Strike could put media plans in jeopardy
Media strategists tell MiC that replacing prime-time programming with reruns, movies and reality just isn't good enough for buyers who've paid for specific audiences.
If the Hollywood writers’ strike continues to the point that prime time starts to look like nap time in Canada, viewers will get fed up. Some may drift to cable, online, DVDs or other entertainment platforms and possibly never return, further eroding network television as a viable marketing venue.
‘It’s already a supremely fragmented marketplace, with so much specialty and out-of-market tuning. This is just going to further mess it up,’ says Helena Shelton, SVP broadcast operations at MBS/The Media Company.
‘And I don’t see anything on the horizon indicating that the very complicated issues that prompted the strike are going to be resolved quickly,’ Shelton adds, voicing an opinion other media strategists also expressed to MiC. Based on this assumption, she says her agency is estimating ‘about a 20% loss in overall ratings.’
‘If the strike goes to the end of January or the middle of February,’ adds Dennis Dinga, VP/director broadcast buying at M2 Universal, ‘I think it will reduce Canadian audiences in the 10-15% range.’
ZenithOptimedia president/CEO Sunni Boot is equally pessimistic. Boot believes that things are about to get ugly, with the strike extending into January or February, through the cold weeks when Canadians are ‘in the mood to view’ and the first eight weeks of the spring season.
The reality is that there’s only so much replacement programming – and that inventory might not cut it for media planners and buyers in Canada who are now questioning the plans they’ve drawn up for clients. But it’s tough to chart a long-term strategy when there’s no foundation on which to base it.
Boot’s company has issued a bulletin outlining concerns and areas likely to be affected. No formal discussions with clients have been held regarding the potential effects of the strike on advertisers in Canada, but those may soon be necessary.
‘We made the deals we made because they were going to have the shows we thought they were going to have,’ she says. ‘Replacement shows may not have the same audience composition or characteristics as the originals that I bought. This means we have to re-forecast our conventional buys, and that’s a big job. We haven’t done that yet because we don’t know what the replacement is.’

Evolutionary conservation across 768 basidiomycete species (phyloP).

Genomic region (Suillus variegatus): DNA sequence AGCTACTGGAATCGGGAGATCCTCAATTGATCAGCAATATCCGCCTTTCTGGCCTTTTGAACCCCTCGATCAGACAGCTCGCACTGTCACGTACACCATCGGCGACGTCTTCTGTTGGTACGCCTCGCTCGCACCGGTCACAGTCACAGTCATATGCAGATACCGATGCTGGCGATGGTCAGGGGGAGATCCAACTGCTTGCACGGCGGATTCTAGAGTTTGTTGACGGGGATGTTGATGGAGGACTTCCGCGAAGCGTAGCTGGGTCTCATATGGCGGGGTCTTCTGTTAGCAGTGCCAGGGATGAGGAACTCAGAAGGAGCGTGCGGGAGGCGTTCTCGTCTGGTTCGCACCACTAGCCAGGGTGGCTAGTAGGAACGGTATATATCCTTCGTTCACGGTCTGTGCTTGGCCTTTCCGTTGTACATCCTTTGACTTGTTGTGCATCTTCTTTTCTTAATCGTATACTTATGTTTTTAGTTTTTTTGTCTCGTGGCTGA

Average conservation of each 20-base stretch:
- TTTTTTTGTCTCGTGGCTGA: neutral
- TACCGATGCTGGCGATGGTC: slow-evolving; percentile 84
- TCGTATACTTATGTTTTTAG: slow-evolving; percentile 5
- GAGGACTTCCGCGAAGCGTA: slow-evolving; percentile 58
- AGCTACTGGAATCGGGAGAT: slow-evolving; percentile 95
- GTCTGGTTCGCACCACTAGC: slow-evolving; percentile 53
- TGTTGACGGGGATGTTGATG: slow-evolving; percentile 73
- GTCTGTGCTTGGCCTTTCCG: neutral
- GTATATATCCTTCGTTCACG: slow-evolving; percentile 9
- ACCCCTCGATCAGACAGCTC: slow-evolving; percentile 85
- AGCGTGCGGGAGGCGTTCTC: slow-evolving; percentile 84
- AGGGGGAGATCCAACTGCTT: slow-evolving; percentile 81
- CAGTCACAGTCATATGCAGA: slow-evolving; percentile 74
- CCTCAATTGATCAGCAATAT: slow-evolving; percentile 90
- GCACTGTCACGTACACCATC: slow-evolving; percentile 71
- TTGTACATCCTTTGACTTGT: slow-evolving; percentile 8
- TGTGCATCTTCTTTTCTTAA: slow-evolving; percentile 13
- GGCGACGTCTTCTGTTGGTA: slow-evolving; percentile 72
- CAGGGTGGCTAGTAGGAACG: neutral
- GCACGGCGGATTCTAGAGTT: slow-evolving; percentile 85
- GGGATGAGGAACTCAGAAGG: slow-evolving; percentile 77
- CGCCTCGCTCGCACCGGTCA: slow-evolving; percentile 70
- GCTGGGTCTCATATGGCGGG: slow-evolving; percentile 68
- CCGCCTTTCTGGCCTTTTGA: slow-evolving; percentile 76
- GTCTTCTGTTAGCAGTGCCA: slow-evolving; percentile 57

Uncertainty is a planning dilemma. ‘This is going to be week by week,’ says Boot. ‘So each week, as a show comes up, we may find ourselves in the horrific situation of re-evaluating and making week-by-week decisions. This is not necessarily in anybody’s best interests, because you need to plan out.’ And should the strike be prolonged, there will be serious resource implications. ‘It’s going to take tremendous manpower to steward and babysit this. Admittedly, we’re talking mostly about prime time,’ she adds, ‘but there’s a lot of investment in prime time.’
As to Plan Bs, again, there’s a Catch-22 element in terms of when and what to prep for. ‘The fall buys aren’t a concern to us,’ says Josie Bumbaca, group director broadcast for PHD Canada, ‘but once January hits schedules, we’ll be monitoring closely and requesting upgrading.’ Adds Shelton: ‘We’re going in to renegotiate our campaigns for the winter-spring period.’
ZenithOptimedia will be ‘looking at what we can do and what mediums we can use where we can plan out a little bit further with some certainty,’ says Boot. ‘Even that, though, is easier said than done, because there are commitments we’ve made to the networks. We want to work with them as well, and we don’t want to be slapping them around for no reason.’
Boot says it’s not a question of talent on the part of Canadian nets. She has a lot of faith in programmers in Canada and their efforts to match replacement programming. But, she says, ‘My fear is that there’s not enough available. New shows take time to build. Audiences get used to seeing certain programs. It’s really the content that’s at issue.
‘We want Desperate Housewives or House. That’s the audience we’re buying, and not just in terms of ratings or audience. It’s the composition of that audience, the psychographics, and the engagement of that audience with that content. To replace that with a movie that may get similar ratings is simply not good enough.’
How do Canadian media strategists feel about demanding refunds on their clients’ investments, as their American counterparts are reportedly threatening to do? ‘If our clients aren’t getting the value they deserve, compensation will be sought through pre-comp, bonus and credits, as needed,’ says Bumbaca. ‘Our concerns have been voiced to the stations, and we expect to get proper return for our clients’ investment.’